In this thesis, we investigate the relationship between the implied cost of capital and expected return. We provide the relevant literature overview, theories and motivation that eventually lead to our empirical analysis. We compute five different implied cost of capital (ICC) measures based on model-generated forecasted earnings instead of analysts’ earnings forecasts. Further, we introduce the composite ICC measure, which is in the very focus of our empirical work. As the basis of our empirical analysis we construct a sample of 56,384 unique firm-year observations dating from 1967 to 2012. First, we justify the use and prove the validity of our model-generated ICC measure with the help of the Expected Return Model. Second, we show that ICC performs well in predicting ex-post realized returns on a portfolio level however, our Realized Return Model provides only weak evidence in support of such predictive power. Third, by imposing an assumption on realized return decomposition, we find that there is a difference between ICC and the hypothetical expected returns. This difference is mainly explained by market beta volatility, cash flow volatility and the correlation of expected returns and cash flows.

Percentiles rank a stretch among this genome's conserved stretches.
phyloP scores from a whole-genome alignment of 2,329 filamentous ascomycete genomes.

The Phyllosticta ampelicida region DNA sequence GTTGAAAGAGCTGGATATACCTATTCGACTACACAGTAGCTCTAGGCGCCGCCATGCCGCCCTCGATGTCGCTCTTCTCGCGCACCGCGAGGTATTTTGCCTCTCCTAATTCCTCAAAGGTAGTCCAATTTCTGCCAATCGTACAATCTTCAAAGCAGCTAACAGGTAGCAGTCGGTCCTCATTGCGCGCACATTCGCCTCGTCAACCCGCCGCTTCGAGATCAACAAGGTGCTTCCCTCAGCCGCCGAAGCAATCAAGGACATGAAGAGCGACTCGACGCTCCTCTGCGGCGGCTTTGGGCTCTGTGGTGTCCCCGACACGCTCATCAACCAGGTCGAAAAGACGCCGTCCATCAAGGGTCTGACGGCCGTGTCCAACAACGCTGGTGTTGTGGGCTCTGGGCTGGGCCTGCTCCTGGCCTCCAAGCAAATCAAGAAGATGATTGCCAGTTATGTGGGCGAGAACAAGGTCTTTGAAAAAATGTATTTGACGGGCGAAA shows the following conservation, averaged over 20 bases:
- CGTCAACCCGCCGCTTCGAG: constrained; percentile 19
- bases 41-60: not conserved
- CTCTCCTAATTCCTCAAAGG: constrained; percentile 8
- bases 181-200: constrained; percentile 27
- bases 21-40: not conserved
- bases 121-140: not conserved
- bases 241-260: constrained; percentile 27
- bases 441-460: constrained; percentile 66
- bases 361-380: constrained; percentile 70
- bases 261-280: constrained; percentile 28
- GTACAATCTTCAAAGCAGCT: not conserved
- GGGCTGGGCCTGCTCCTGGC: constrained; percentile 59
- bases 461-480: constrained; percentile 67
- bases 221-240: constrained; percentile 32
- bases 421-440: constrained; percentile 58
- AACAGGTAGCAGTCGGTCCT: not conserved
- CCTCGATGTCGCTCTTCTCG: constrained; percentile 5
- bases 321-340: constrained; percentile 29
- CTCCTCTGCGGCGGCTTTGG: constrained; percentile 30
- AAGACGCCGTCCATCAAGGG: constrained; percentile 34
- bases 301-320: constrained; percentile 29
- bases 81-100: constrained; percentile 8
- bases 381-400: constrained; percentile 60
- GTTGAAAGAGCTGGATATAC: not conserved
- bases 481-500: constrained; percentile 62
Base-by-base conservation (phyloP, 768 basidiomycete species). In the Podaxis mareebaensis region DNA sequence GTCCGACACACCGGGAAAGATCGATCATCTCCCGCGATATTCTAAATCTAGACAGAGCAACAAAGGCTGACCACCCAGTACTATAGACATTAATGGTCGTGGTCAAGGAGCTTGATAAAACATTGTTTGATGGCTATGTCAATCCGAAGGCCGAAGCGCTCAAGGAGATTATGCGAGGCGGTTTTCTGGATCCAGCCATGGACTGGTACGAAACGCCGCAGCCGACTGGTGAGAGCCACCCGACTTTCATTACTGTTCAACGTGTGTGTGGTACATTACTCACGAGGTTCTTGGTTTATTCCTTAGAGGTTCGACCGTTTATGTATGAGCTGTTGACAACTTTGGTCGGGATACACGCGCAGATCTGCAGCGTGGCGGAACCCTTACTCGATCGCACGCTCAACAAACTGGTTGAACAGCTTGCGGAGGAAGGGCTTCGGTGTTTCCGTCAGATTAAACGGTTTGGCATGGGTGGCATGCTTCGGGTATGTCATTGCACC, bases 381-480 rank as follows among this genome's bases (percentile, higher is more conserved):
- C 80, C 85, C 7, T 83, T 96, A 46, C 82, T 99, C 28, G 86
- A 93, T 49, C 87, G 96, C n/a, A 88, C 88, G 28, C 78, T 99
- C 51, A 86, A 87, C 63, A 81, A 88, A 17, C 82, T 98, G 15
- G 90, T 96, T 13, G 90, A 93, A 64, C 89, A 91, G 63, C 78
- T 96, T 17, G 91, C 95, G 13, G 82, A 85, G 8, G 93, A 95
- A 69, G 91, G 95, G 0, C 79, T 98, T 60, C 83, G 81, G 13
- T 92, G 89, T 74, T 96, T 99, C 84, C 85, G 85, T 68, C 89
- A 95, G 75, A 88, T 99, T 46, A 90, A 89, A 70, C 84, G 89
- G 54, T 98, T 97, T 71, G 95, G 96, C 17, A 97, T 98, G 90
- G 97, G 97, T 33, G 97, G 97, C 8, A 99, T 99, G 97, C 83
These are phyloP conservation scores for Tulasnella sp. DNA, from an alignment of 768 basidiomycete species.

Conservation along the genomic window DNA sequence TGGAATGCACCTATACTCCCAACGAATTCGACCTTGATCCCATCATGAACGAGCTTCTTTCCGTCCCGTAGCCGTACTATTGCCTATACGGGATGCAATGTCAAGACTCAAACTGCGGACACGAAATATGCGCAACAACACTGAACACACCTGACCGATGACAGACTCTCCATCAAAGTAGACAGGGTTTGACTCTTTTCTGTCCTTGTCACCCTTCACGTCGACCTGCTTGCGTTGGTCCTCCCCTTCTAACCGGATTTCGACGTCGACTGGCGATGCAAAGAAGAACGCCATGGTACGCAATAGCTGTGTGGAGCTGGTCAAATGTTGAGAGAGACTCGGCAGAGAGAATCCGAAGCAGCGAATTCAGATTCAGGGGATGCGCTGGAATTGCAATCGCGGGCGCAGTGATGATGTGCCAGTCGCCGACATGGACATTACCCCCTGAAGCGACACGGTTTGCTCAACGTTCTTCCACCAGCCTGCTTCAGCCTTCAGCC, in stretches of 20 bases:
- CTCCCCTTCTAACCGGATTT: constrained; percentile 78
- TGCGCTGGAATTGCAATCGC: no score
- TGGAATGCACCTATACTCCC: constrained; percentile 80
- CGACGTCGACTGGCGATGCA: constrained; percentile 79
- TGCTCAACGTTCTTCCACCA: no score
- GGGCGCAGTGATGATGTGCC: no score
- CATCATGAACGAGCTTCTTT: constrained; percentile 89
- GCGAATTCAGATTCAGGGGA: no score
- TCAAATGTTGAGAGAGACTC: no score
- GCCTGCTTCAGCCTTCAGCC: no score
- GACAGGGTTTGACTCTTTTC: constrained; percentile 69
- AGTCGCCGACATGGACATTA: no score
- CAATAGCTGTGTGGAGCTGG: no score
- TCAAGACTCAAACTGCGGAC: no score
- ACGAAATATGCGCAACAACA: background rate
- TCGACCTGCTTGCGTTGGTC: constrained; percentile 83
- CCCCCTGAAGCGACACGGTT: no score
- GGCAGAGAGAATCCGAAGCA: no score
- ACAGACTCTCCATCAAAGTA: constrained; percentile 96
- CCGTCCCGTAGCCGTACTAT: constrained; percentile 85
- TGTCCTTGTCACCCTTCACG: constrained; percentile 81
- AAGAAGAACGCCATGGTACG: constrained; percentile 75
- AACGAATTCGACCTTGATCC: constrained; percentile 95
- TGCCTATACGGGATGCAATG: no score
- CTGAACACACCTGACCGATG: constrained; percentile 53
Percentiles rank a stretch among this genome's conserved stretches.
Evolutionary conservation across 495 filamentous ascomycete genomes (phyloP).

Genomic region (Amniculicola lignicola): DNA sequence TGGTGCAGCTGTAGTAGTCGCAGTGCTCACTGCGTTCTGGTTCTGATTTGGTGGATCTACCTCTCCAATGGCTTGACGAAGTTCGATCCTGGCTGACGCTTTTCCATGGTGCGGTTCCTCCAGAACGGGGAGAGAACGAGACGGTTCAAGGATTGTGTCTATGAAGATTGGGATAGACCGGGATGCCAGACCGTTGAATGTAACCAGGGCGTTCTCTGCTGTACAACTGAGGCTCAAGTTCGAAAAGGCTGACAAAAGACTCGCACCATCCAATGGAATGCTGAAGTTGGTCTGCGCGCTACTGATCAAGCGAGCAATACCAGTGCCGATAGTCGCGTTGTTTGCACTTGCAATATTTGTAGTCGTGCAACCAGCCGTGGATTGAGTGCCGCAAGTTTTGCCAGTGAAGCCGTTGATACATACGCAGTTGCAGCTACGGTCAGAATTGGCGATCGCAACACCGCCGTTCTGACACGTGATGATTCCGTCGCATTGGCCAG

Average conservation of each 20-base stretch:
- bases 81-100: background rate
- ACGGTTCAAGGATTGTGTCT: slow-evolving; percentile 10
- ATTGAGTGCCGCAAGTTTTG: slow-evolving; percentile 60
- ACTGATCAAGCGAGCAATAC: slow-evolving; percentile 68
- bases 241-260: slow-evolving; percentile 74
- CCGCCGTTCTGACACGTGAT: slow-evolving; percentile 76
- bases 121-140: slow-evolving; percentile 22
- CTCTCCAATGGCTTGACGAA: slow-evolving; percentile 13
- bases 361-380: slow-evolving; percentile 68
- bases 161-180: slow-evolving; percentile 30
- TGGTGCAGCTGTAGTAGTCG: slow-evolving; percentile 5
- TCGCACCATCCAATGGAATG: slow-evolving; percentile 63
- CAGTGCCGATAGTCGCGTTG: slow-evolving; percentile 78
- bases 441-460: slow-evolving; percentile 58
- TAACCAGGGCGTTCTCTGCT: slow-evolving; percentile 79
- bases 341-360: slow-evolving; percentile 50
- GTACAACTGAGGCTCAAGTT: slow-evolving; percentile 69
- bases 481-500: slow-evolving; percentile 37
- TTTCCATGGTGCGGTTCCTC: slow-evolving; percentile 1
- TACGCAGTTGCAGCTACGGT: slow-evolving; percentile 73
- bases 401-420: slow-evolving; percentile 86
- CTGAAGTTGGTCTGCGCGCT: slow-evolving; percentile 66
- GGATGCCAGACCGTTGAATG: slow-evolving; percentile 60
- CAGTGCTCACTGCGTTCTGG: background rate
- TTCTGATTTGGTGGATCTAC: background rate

|Educations||MSc in Advanced Economics and Finance, (Graduate Programme) Final Thesis|
|Number of pages||114|